Countdown has become the first large New Zealand supermarket retailer to offer only 100% organic Braeburn apples nationwide, as demand for organics grows at more than twice the speed of the conventional market.
Braeburn is one of the most popular varieties of apples in New Zealand, with more than five million apples selling locally every year. Countdown’s decision to move to certified organic Braeburn is a major play to help make organic produce more affordable and accessible for Kiwis.
Research shows that eight out of ten New Zealanders buy organic products at least fortnightly, and 75% of those who are regular organic purchasers say they rely on certification to determine if a product is organic*.
Countdown’s organic Braeburn apples are certified by BioGro. Countdown is also in the final stages of becoming the first large supermarket chain to gain organic certification with AsureQuality across the majority of its stores.
Countdown’s Head of Produce, Steve Sexton, says Countdown is focused on developing its organic range, particularly fresh produce, to make organic cheaper and more widely available.
“Our customers are telling us that the core reasons they choose to buy organic are the taste, their health and a desire to protect the environment. We’ve been working closely with our organic growers for several years now and these relationships help us remove some of the additional costs of growing organic and pass these savings onto our customers through lower prices.”
Countdown’s supplier of organic braeburn apples is BOSTOCK New Zealand, which started growing organic apples in 1996 and is the largest organic apple grower in Australasia. Owner John Bostock says they have seen a significant increase in demand for their range of organic products both here and globally.
*Source: 2018 New Zealand Organic Sector Market Report, Commissioned by Organics Aotearoa NZ
Shop sustainably in the produce department
Meanwhile, Foodstuffs (owners of New World, PAK’nSAVE and Four Square) is testing bespoke certified home compostable bags in their produce, bakery and butchery departments. The trial is taking place in selected stores around the country.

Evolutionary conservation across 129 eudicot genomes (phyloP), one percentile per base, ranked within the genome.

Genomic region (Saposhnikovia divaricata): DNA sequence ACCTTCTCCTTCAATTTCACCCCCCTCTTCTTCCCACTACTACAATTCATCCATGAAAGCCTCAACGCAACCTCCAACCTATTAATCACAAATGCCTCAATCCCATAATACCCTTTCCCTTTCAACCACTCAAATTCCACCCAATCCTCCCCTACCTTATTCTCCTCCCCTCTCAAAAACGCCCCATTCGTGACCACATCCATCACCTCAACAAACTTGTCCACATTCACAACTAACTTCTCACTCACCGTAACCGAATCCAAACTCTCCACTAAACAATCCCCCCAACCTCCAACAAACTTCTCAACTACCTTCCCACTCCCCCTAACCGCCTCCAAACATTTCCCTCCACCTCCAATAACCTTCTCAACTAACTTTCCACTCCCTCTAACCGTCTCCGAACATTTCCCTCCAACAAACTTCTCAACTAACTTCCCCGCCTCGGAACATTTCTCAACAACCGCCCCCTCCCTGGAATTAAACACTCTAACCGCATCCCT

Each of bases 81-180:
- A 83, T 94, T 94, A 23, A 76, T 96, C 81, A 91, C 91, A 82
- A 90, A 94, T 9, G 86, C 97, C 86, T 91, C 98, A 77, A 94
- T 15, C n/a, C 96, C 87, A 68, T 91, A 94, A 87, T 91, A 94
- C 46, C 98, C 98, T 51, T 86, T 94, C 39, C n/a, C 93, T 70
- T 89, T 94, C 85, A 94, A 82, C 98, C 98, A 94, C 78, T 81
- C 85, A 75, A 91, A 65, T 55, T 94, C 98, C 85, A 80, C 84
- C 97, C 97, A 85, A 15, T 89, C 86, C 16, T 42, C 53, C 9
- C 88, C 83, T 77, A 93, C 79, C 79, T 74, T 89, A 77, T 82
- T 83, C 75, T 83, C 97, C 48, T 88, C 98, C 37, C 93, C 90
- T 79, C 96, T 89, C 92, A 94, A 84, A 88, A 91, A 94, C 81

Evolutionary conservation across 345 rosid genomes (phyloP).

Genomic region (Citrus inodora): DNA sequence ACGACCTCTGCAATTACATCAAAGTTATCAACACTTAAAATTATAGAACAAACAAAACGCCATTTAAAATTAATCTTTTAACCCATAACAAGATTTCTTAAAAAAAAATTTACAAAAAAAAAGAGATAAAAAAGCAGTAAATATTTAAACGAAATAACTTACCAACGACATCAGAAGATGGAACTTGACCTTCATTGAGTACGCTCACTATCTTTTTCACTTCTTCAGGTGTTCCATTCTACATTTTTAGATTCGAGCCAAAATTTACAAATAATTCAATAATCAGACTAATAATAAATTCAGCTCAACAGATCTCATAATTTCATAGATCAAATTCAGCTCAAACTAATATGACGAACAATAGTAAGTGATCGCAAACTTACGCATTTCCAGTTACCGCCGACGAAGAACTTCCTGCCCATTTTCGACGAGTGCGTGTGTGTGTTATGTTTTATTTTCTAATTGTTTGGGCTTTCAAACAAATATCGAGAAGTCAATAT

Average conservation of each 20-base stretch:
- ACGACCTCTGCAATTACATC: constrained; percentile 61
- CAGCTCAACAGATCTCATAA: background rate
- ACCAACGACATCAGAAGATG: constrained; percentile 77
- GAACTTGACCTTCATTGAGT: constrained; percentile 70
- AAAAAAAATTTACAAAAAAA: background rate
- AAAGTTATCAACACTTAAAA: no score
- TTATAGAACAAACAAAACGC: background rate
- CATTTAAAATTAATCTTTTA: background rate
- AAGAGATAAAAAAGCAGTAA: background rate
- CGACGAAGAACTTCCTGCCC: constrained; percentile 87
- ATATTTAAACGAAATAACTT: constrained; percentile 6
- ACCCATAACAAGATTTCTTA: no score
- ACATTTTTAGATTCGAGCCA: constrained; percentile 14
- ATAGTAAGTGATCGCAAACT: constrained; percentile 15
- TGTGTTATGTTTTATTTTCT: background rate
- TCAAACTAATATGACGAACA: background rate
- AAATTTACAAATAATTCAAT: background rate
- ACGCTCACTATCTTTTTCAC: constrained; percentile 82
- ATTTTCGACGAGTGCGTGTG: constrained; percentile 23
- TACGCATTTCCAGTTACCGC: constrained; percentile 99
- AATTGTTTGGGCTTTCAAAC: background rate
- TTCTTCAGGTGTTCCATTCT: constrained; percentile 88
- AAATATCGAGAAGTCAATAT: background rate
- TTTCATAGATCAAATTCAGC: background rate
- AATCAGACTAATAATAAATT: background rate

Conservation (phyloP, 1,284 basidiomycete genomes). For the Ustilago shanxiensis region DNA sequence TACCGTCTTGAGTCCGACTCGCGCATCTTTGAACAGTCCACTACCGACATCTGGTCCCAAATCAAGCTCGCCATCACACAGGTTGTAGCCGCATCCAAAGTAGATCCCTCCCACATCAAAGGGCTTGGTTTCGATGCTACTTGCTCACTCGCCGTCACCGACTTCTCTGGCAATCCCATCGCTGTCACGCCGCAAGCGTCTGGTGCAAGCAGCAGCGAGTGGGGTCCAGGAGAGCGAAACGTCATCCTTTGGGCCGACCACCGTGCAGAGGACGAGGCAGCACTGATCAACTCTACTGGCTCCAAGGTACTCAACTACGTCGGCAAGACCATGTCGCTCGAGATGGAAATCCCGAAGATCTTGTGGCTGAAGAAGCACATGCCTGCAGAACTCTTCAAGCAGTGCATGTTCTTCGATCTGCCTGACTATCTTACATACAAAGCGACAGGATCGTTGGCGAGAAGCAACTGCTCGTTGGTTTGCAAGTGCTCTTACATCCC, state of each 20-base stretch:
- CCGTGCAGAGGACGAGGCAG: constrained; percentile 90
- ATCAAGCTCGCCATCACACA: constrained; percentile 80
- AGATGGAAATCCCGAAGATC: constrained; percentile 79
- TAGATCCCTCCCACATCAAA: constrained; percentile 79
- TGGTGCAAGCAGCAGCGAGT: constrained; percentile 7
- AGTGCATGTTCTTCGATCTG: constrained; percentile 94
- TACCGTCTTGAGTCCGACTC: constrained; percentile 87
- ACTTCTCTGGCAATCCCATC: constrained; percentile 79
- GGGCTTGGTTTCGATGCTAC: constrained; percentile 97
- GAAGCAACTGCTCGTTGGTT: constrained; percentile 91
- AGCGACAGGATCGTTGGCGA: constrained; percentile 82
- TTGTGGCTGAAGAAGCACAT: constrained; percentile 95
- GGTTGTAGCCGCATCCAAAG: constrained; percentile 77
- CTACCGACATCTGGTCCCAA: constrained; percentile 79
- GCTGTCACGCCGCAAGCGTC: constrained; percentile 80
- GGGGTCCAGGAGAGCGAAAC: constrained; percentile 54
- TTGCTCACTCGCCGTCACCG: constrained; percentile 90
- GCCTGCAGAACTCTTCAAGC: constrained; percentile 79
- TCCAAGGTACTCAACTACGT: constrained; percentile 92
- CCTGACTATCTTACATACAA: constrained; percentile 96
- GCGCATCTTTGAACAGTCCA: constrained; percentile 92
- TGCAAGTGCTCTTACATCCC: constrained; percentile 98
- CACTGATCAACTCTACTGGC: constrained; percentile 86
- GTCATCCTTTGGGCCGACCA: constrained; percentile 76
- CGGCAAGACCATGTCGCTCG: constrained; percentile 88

“Foodstuffs will be continuing to push ‘going reusable’ in produce – we have had a solid range of reusable bags available in our stores for some time. We know our customers want us to help them do the right thing – but sometimes we all forget our reusable bags,” says Mike Sammons, Sustainability Manager at Foodstuffs.
“It’s fantastic there’s now a plant-based compostable roll bag alternative to conventional plastic that is both light and translucent for bagging apples, mandarins and flaky croissants. The home compostable bags can also be used as a barrier bag for butchery items.
“We’ve done a careful review of all the options available in the market – and we’ve landed on Compost Me bags made from corn to run an exclusive trial. The bags are third-party certified to break down into their natural elements in your home compost – this is then able to be used in your garden soil for growing plants. This is the biological side of the circular economy.
“With no kerbside collection for packaging certified to be only commercially compostable in New Zealand, the only bona fide option for these sorts of products is to ensure they are ‘home compostable’ for our customers. Home compostable packaging does not need the same heat to ensure it breakdowns.
“So the message to customers is reuse them as many times as you can and then home compost them. With the availability of soft plastics recycling being so limited, we believe this represents to best solution when married with the reusable bag option in our fresh departments,” says Sammons.
If the trial is successful Foodstuffs will look at rolling this option out nationwide.
Heidi Nixon is the powerhouse behind Compost Me. A finalist in 2019 MYOB Woman Entrepreneur of the Year, Heidi has been striving for the last 10 years to develop solutions which are better for the planet.
Nixon says, “As a buyer for Foodstuffs many years ago, I was growing increasingly disheartened about the amount and calibre of the packaging going through our stores. I decided to throw myself into finding something that would work for customers, stores and the planet – and after a long hard slog I’ve found a solution. It’s so exciting that the trial is underway where customers at selected PAK’nSAVE, New World and Four Square stores will be able to access these bags when they get caught short. We’ll see how the trial goes, but I have a feeling it will be a great success.”
Mike Sammons adds, “Our focus will always be reducing waste. This means encouraging reusables, but we acknowledge people will forget bags and need us to help them out. They want us to provide a sustainable solution that aligns with the fresh food they are purchasing. We believe renewable certified home compostable products have a role to play in this space.”
Among other initiatives to reduce plastic use in store, like ‘Food in the Nude’ in produce and using different products for wrapping pallets, Foodstuffs is trialling BYO containers in several departments.
The business is actively working towards 100% reusable, recyclable or compostable private label and instore packaging by 2025.